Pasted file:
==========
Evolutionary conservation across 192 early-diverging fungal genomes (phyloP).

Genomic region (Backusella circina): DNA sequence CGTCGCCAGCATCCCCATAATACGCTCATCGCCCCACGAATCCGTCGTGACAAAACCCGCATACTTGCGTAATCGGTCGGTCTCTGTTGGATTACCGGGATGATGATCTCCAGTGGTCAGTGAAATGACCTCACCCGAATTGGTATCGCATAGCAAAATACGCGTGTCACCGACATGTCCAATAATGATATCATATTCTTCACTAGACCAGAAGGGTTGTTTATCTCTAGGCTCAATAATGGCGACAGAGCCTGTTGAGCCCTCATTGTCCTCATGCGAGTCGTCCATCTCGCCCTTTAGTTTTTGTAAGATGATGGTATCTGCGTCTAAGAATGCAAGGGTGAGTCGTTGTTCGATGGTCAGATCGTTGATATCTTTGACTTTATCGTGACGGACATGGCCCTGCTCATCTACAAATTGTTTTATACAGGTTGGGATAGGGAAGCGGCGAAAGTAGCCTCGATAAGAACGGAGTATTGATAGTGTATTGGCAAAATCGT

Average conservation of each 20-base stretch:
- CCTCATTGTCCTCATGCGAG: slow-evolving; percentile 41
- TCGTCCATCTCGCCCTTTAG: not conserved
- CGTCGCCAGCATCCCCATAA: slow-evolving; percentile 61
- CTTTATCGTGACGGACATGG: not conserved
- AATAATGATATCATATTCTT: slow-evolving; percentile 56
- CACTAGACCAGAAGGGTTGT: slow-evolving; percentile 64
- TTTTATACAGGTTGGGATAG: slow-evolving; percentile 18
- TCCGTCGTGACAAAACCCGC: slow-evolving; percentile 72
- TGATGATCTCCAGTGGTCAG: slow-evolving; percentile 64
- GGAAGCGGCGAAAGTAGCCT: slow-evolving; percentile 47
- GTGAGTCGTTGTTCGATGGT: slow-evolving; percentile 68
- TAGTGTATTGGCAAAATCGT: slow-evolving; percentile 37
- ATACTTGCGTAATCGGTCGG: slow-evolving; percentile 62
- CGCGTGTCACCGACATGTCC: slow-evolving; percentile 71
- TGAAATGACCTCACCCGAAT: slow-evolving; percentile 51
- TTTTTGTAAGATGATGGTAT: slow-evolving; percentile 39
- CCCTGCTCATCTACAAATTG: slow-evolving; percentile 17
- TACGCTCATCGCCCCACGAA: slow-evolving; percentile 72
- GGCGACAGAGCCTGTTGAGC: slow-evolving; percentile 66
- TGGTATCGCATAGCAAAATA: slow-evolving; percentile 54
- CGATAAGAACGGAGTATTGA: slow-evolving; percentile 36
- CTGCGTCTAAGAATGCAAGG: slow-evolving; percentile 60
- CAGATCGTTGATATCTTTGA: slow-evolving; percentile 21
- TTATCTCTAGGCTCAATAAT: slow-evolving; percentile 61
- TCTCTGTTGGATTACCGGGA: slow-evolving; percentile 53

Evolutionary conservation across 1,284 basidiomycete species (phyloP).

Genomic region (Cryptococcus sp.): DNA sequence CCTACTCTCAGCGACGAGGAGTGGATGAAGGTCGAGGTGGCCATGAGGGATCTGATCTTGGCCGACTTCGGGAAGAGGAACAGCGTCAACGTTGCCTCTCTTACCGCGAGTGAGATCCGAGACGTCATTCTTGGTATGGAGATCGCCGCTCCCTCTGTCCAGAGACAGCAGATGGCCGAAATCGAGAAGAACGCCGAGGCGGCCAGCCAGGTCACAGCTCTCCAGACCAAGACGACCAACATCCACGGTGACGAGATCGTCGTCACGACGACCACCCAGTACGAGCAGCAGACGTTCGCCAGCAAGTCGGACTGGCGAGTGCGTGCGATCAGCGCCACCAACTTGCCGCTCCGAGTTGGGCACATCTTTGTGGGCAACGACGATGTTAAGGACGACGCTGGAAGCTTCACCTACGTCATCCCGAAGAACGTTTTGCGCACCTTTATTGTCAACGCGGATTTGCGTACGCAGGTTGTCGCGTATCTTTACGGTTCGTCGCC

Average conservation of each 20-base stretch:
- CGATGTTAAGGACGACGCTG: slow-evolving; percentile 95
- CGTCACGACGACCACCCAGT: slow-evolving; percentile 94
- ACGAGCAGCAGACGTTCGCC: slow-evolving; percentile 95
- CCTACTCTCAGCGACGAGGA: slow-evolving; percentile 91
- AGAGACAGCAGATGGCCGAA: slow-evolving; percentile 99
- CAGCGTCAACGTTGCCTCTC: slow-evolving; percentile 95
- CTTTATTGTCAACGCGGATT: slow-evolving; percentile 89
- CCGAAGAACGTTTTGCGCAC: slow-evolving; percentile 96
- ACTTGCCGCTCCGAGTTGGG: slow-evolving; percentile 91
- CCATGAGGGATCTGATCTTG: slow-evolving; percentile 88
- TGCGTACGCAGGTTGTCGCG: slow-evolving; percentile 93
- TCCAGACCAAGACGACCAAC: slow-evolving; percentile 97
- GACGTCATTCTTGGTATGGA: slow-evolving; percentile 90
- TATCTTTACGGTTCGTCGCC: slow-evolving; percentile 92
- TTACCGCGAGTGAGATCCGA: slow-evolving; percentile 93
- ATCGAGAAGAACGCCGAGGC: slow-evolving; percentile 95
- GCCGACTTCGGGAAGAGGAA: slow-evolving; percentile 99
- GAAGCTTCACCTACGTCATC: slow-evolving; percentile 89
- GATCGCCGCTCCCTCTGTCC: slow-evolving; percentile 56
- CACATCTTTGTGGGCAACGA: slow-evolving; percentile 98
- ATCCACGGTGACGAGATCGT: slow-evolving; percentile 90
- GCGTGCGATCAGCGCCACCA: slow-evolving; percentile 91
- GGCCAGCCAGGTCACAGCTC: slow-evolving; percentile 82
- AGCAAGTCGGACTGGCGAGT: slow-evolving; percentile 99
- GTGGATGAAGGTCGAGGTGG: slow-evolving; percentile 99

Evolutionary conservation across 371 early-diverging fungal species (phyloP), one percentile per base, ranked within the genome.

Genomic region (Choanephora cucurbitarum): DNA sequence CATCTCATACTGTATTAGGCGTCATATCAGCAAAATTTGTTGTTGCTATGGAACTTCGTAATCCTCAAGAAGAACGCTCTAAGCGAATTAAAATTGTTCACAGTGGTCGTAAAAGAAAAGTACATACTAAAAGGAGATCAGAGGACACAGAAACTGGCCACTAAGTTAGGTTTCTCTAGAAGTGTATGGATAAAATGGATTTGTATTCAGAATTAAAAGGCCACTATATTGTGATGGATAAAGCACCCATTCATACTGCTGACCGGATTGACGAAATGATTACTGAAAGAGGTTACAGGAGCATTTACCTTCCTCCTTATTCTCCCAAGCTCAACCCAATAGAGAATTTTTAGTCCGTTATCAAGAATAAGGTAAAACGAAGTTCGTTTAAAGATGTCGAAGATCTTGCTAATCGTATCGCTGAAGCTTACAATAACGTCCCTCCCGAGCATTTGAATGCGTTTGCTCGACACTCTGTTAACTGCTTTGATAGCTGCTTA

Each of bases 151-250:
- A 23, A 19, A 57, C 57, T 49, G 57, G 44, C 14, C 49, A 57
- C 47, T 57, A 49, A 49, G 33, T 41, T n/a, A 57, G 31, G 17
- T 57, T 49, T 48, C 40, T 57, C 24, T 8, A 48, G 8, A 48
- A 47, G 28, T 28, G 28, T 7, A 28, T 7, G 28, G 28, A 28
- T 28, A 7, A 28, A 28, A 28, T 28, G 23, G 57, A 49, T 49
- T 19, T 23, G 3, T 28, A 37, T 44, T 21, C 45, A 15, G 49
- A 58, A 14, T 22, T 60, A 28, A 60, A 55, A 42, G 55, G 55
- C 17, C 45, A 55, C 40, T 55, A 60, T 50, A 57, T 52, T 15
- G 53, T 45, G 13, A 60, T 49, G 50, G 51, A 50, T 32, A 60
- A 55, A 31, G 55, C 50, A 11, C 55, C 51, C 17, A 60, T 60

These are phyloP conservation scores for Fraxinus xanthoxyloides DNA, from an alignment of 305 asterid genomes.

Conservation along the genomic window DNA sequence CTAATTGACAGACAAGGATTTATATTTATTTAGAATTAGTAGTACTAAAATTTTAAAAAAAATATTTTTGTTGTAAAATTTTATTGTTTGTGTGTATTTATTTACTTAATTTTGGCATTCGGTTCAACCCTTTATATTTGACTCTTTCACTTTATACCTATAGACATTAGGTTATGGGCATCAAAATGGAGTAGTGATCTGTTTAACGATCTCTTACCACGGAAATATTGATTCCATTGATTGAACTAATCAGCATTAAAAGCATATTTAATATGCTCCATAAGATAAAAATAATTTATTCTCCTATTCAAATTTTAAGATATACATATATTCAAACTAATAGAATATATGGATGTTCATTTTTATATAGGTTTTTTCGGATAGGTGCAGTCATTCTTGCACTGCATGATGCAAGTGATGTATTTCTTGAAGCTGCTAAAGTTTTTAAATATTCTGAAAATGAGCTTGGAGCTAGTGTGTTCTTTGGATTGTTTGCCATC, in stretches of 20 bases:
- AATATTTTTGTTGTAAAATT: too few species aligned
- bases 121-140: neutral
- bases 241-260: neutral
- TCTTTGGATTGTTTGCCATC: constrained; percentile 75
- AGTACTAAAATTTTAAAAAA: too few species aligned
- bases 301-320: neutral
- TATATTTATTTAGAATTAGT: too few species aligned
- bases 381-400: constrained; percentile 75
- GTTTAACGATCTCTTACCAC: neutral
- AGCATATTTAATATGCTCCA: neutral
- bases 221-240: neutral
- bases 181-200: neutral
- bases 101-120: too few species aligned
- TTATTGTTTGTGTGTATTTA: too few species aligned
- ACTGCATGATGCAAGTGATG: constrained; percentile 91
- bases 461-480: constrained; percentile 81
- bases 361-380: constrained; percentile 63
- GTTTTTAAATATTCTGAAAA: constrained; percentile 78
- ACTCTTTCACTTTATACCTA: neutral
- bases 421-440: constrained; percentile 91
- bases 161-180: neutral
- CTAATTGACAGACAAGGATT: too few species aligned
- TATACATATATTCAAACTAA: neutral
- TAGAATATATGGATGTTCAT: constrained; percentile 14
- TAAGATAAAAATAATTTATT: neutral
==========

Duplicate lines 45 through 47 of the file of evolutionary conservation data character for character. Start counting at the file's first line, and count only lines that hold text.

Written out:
- TATCTTTACGGTTCGTCGCC: slow-evolving; percentile 92
- TTACCGCGAGTGAGATCCGA: slow-evolving; percentile 93
- ATCGAGAAGAACGCCGAGGC: slow-evolving; percentile 95